Back in 1985, before dating hotlines and the myriad of dating sites we have today, there was a penpal service that put lonely men in touch with attractive women who would exchange letters with them weekly. All the women asked for in return was a little money for the costs of typewriter ribbons, envelopes, stamps, photos etc. Tens of thousands of men paid $10 dollars a week to feel special — about $22 dollars today.
The service focused on men who were looking for love, not just sex. The founder thought this could be good for business and better for his customers as well.
“A guy’s wife died, he was living alone and he didn’t have any friends. You know, that kind of thing,” founder Don Lowery told a reporter years later. “He needed this. He didn’t have anyone else in his life to cheer him up. So we did.”
The operative word in that quote, is “we,” because Don’s love letter service became so popular that soon he had a team of writers working for him, with millions of lonely hearts to write to, and was making millions of dollars. As you might guess, the people writing the letters did not always match up to the photos the men received, but the women themselves were real and known to Don.
When I first heard about this story I assumed the men must have been very naive to believe these women cared for them and them alone. Who else would buy such absurd fantasies? When I read some of the letters, the content was just mundane enough to sound convincing. But, the letters also sounded really vague. They never spoke of a man’s personal life or referenced anything the men wrote in their own letters. One reporter noted that the you could even tell that they were form letters, with the man’s name inserted in various places.
But, to the men paying for these letters, the relationships they had with the women were real. Even when Don Lowery’s penpal service was taken to court and accused of being a scam, men from all over the country gravitated to the courthouse to protect one of the women implicated with Don, named Pamela. Even after meeting each other and learning that they had all been receiving the same letters from Pamela, many of the men still felt like they were the real person Pamela “loved.”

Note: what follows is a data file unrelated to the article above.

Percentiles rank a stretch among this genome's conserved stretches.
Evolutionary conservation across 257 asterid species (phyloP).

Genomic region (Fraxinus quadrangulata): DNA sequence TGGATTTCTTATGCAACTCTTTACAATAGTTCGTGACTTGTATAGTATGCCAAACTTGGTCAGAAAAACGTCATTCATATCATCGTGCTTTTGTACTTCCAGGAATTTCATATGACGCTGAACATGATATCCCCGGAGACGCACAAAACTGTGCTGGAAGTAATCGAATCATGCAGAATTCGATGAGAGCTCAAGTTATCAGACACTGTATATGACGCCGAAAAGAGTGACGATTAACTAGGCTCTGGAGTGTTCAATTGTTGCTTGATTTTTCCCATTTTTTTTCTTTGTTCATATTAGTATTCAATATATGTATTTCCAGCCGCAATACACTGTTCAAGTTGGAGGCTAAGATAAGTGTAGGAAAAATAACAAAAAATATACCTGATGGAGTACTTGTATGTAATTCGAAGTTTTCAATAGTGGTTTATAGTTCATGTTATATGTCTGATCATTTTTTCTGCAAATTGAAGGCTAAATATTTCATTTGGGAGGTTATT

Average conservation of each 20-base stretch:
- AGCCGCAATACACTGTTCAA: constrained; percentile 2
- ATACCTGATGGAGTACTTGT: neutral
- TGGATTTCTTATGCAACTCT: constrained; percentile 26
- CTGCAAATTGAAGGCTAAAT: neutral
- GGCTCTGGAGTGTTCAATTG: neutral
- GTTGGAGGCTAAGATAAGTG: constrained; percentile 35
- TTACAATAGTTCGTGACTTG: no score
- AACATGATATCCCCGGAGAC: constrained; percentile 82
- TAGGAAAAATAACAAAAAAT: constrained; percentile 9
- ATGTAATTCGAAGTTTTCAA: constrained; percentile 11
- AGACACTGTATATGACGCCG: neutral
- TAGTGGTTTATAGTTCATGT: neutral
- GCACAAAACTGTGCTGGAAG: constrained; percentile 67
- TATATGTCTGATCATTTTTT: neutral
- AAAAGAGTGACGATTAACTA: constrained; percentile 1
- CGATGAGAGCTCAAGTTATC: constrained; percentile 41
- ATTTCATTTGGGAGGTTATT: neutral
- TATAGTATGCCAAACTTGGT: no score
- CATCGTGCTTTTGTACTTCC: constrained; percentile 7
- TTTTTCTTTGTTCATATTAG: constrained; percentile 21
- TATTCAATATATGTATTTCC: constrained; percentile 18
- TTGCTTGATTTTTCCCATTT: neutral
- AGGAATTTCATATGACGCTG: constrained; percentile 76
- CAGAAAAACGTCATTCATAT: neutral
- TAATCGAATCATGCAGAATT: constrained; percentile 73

Some might say Don Lowery was an excellent manipulator. He certainly was excellent at understanding and making use of emotional value. By reading the letters these men sent, he could see the same stories repeated over and over. Lowery played into the personal stories these men had, and the men allowed themselves to be played.
These men saw themselves as unlovable, unsuccessful, less intelligent, doomed to loneliness, etc. The letters played into their feelings of inadequacy. They wanted to believe that a beautiful woman could love them and care for them, despite the shortcomings they saw in themselves, and the assumption that they were undeserving of such love. They wanted to believe it so much they were willing to overlook all of the signs that the service was a scam.
Sometimes the stories we have about ourselves, or the outside world, are so deeply ingrained that no matter of logic, facts, or outward influence can dissuade us. It actually takes looking objectively at ourselves to untangle the web of beliefs we’ve been blinded to.
I have often said that the mind cannot divorce itself from itself, to see itself. However, this may not be completely true. Instead, a series of questions can help dislodge perspectives and clear stories and beliefs that do not serve our personal advancement. One set of questions that I have found particularly useful in this regard was developed by teacher and speaker Byron Katie.
Think a moment about a part of your life the just feels completely true, even though you wish it wasn’t. Now, ask yourself these questions:
1. Is it true?
2. Can you absolutely know it’s true?
3. How do you react (what happens) when you believe that thought?
4. Who would you be without the thought?
5. How can you turn this around and see this situation another way?
6. How is that turnaround also true in the rest of your life?
We don’t know something is true unless we investigate it. And, if something is found to be true, we can always change it! This is because truth on many levels is nothing more than a prospective. You have it in you to create yourself and your world in the way you want. All it takes is a little self-examination, the understanding that things can be they way you actually want them, and the willingness to see things differently.
“Everything we hear is an opinion, not fact. Everything we see is perspective, not truth.” — Marcus Aurelius